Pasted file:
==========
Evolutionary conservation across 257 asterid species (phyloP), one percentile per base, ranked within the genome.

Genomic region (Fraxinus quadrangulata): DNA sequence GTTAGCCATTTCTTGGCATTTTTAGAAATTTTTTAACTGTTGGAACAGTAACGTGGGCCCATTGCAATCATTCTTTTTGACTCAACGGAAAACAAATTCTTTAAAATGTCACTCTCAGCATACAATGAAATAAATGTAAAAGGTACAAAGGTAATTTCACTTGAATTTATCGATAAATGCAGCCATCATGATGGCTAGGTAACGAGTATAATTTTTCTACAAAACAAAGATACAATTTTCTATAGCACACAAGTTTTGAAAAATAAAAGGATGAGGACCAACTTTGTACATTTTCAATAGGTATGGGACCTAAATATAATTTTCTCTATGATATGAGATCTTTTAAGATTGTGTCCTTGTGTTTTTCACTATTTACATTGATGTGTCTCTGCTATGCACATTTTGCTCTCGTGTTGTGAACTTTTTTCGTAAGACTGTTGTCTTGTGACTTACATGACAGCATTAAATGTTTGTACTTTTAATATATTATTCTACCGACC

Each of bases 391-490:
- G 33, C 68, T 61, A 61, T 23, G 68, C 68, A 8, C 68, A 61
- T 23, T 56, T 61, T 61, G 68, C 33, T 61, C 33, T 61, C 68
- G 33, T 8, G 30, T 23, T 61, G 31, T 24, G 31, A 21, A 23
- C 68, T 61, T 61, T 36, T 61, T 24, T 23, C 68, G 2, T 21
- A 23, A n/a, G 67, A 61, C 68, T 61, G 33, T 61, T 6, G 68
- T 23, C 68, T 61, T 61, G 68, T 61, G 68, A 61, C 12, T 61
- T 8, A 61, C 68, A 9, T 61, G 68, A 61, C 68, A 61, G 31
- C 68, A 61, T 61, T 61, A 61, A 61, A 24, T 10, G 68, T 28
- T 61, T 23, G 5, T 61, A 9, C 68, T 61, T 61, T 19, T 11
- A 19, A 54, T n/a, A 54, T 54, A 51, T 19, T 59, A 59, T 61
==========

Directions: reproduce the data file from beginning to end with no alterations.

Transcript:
Evolutionary conservation across 257 asterid species (phyloP), one percentile per base, ranked within the genome.

Genomic region (Fraxinus quadrangulata): DNA sequence GTTAGCCATTTCTTGGCATTTTTAGAAATTTTTTAACTGTTGGAACAGTAACGTGGGCCCATTGCAATCATTCTTTTTGACTCAACGGAAAACAAATTCTTTAAAATGTCACTCTCAGCATACAATGAAATAAATGTAAAAGGTACAAAGGTAATTTCACTTGAATTTATCGATAAATGCAGCCATCATGATGGCTAGGTAACGAGTATAATTTTTCTACAAAACAAAGATACAATTTTCTATAGCACACAAGTTTTGAAAAATAAAAGGATGAGGACCAACTTTGTACATTTTCAATAGGTATGGGACCTAAATATAATTTTCTCTATGATATGAGATCTTTTAAGATTGTGTCCTTGTGTTTTTCACTATTTACATTGATGTGTCTCTGCTATGCACATTTTGCTCTCGTGTTGTGAACTTTTTTCGTAAGACTGTTGTCTTGTGACTTACATGACAGCATTAAATGTTTGTACTTTTAATATATTATTCTACCGACC

Each of bases 391-490:
- G 33, C 68, T 61, A 61, T 23, G 68, C 68, A 8, C 68, A 61
- T 23, T 56, T 61, T 61, G 68, C 33, T 61, C 33, T 61, C 68
- G 33, T 8, G 30, T 23, T 61, G 31, T 24, G 31, A 21, A 23
- C 68, T 61, T 61, T 36, T 61, T 24, T 23, C 68, G 2, T 21
- A 23, A n/a, G 67, A 61, C 68, T 61, G 33, T 61, T 6, G 68
- T 23, C 68, T 61, T 61, G 68, T 61, G 68, A 61, C 12, T 61
- T 8, A 61, C 68, A 9, T 61, G 68, A 61, C 68, A 61, G 31
- C 68, A 61, T 61, T 61, A 61, A 61, A 24, T 10, G 68, T 28
- T 61, T 23, G 5, T 61, A 9, C 68, T 61, T 61, T 19, T 11
- A 19, A 54, T n/a, A 54, T 54, A 51, T 19, T 59, A 59, T 61